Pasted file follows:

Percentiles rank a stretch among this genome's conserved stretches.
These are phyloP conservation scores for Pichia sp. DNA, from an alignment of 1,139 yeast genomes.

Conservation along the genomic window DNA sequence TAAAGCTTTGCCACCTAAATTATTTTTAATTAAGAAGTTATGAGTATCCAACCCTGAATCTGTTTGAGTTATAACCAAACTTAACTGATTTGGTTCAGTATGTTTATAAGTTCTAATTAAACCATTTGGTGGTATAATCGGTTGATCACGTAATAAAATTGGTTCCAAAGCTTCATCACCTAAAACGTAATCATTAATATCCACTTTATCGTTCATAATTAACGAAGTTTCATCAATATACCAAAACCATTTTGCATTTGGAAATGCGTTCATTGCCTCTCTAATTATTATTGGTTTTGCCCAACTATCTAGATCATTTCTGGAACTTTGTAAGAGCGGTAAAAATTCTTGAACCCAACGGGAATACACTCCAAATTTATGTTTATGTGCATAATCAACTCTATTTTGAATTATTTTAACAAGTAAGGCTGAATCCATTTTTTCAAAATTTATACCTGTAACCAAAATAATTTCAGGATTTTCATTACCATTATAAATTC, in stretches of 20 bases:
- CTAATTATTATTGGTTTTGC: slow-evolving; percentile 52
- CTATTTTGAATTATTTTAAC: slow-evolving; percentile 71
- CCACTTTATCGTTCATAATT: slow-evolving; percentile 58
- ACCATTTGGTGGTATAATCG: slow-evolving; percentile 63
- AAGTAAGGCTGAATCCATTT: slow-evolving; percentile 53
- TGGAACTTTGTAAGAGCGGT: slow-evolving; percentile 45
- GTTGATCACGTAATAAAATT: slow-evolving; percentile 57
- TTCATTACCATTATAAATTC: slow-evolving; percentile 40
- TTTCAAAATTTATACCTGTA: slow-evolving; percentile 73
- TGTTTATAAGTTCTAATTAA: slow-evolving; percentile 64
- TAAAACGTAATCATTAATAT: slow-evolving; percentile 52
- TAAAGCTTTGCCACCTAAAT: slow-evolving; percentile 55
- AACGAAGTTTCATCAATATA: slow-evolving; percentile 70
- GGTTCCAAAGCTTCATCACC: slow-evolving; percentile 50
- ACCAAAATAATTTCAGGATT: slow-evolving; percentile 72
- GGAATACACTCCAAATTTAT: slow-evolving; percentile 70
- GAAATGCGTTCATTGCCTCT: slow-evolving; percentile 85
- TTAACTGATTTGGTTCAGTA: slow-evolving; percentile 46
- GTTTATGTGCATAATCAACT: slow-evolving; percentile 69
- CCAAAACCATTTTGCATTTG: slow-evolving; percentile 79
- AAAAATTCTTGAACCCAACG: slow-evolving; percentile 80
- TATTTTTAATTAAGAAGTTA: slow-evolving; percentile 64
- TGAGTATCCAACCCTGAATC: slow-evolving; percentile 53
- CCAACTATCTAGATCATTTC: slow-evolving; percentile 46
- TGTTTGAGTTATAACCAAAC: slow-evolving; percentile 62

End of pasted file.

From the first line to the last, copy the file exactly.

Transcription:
Percentiles rank a stretch among this genome's conserved stretches.
These are phyloP conservation scores for Pichia sp. DNA, from an alignment of 1,139 yeast genomes.

Conservation along the genomic window DNA sequence TAAAGCTTTGCCACCTAAATTATTTTTAATTAAGAAGTTATGAGTATCCAACCCTGAATCTGTTTGAGTTATAACCAAACTTAACTGATTTGGTTCAGTATGTTTATAAGTTCTAATTAAACCATTTGGTGGTATAATCGGTTGATCACGTAATAAAATTGGTTCCAAAGCTTCATCACCTAAAACGTAATCATTAATATCCACTTTATCGTTCATAATTAACGAAGTTTCATCAATATACCAAAACCATTTTGCATTTGGAAATGCGTTCATTGCCTCTCTAATTATTATTGGTTTTGCCCAACTATCTAGATCATTTCTGGAACTTTGTAAGAGCGGTAAAAATTCTTGAACCCAACGGGAATACACTCCAAATTTATGTTTATGTGCATAATCAACTCTATTTTGAATTATTTTAACAAGTAAGGCTGAATCCATTTTTTCAAAATTTATACCTGTAACCAAAATAATTTCAGGATTTTCATTACCATTATAAATTC, in stretches of 20 bases:
- CTAATTATTATTGGTTTTGC: slow-evolving; percentile 52
- CTATTTTGAATTATTTTAAC: slow-evolving; percentile 71
- CCACTTTATCGTTCATAATT: slow-evolving; percentile 58
- ACCATTTGGTGGTATAATCG: slow-evolving; percentile 63
- AAGTAAGGCTGAATCCATTT: slow-evolving; percentile 53
- TGGAACTTTGTAAGAGCGGT: slow-evolving; percentile 45
- GTTGATCACGTAATAAAATT: slow-evolving; percentile 57
- TTCATTACCATTATAAATTC: slow-evolving; percentile 40
- TTTCAAAATTTATACCTGTA: slow-evolving; percentile 73
- TGTTTATAAGTTCTAATTAA: slow-evolving; percentile 64
- TAAAACGTAATCATTAATAT: slow-evolving; percentile 52
- TAAAGCTTTGCCACCTAAAT: slow-evolving; percentile 55
- AACGAAGTTTCATCAATATA: slow-evolving; percentile 70
- GGTTCCAAAGCTTCATCACC: slow-evolving; percentile 50
- ACCAAAATAATTTCAGGATT: slow-evolving; percentile 72
- GGAATACACTCCAAATTTAT: slow-evolving; percentile 70
- GAAATGCGTTCATTGCCTCT: slow-evolving; percentile 85
- TTAACTGATTTGGTTCAGTA: slow-evolving; percentile 46
- GTTTATGTGCATAATCAACT: slow-evolving; percentile 69
- CCAAAACCATTTTGCATTTG: slow-evolving; percentile 79
- AAAAATTCTTGAACCCAACG: slow-evolving; percentile 80
- TATTTTTAATTAAGAAGTTA: slow-evolving; percentile 64
- TGAGTATCCAACCCTGAATC: slow-evolving; percentile 53
- CCAACTATCTAGATCATTTC: slow-evolving; percentile 46
- TGTTTGAGTTATAACCAAAC: slow-evolving; percentile 62